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Friday, June 21, 2024
The referendum will increase the budget for the Madison Metropolitan School District by $26 million over the next four years. The increased funding will be paid for through a property tax increase.

The referendum will increase the budget for the Madison Metropolitan School District by $26 million over the next four years. The increased funding will be paid for through a property tax increase.

Voters approve referendum to raise funding for Madison schools

Despite an overwhelming focus on the outcome of national races, Election Day is also important for local ballot initiatives such as a referendum to increase the budget for public schools in Madison. The referendum passed Tuesday with 74.2 percent of the vote.

The referendum will increase the budget for the Madison Metropolitan School District by $26 million over the next four years. The increased funding will be paid for through a property tax increase, which will bring in $5 million each of the next two years and $8 million each of the two years after that. The increase will impact the average property taxpayer by $36 per year.

According to Madison Metropolitan School Board Member Ed Hughes, the referendum began as a result of the need to give the school district authority to exceed state-imposed revenue caps. Revenue caps are set by the governor and state legislature in the biennial budget, and determine how much school districts can spend per student each year.

These revenue caps were first set in the state budget in 1993. According to Hughes, the caps were generally increased over time for an approximate additional $200 per student per year. That trend changed under the Walker administration however, and revenue limits are now lower than they were in 2009.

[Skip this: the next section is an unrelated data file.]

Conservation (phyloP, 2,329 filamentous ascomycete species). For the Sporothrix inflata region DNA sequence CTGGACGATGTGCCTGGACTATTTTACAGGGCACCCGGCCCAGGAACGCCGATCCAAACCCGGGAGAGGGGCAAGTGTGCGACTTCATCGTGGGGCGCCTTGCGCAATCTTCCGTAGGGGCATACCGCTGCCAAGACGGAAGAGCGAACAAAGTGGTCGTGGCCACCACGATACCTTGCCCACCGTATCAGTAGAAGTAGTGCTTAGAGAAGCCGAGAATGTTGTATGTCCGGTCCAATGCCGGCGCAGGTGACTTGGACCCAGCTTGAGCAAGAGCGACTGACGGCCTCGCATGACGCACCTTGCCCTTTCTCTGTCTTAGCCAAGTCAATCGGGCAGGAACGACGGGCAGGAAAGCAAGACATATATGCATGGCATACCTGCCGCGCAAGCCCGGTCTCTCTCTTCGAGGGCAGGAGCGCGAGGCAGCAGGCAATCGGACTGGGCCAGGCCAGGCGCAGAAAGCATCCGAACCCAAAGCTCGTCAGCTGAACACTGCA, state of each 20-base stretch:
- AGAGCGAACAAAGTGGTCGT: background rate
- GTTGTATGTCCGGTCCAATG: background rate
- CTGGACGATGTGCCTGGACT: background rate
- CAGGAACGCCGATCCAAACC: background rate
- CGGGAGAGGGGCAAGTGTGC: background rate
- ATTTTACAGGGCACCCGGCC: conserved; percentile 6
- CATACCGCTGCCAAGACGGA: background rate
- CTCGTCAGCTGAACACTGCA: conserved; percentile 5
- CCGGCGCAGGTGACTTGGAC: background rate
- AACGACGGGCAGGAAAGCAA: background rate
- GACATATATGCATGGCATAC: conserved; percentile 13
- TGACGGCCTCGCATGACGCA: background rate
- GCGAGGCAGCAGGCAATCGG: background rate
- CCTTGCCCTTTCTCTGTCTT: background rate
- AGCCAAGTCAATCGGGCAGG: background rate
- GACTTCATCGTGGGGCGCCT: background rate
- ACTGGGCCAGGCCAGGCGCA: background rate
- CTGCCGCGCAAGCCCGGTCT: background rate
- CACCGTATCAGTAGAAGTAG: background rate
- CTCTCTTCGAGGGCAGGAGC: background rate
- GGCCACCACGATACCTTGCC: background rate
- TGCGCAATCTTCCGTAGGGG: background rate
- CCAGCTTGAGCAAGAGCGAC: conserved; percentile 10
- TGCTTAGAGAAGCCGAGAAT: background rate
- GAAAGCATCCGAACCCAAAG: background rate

Without the referendum, the school district would have faced $12 million in cuts for the 2017-’18 school year, as well as similar cuts in future years. Hughes also said that without the referendum funding increase, the school district would have had to cut 120 employees, even if salaries were frozen.

According to the school district’s website, a denial of the referendum would have forced the district to scale back programs that focus on narrowing achievement gaps for low-income and minority students.

“[The referendum] will hopefully enable us to avoid making a whole lot of cuts that we otherwise would likely have to make,” Hughes said.

Instead, the school district will reap the benefits of additional funding, such as smaller class sizes. The increase will amount to $240 per student per year, says Hughes, well within the range of increases prior to the Walker administration.

“We’ve got a very supportive community,” Hughes said. “[The referendum] will allow us to reclaim local control over our budget decisions. It will allow us to establish a budget that’s in line with what we think our community wants for its schools.”

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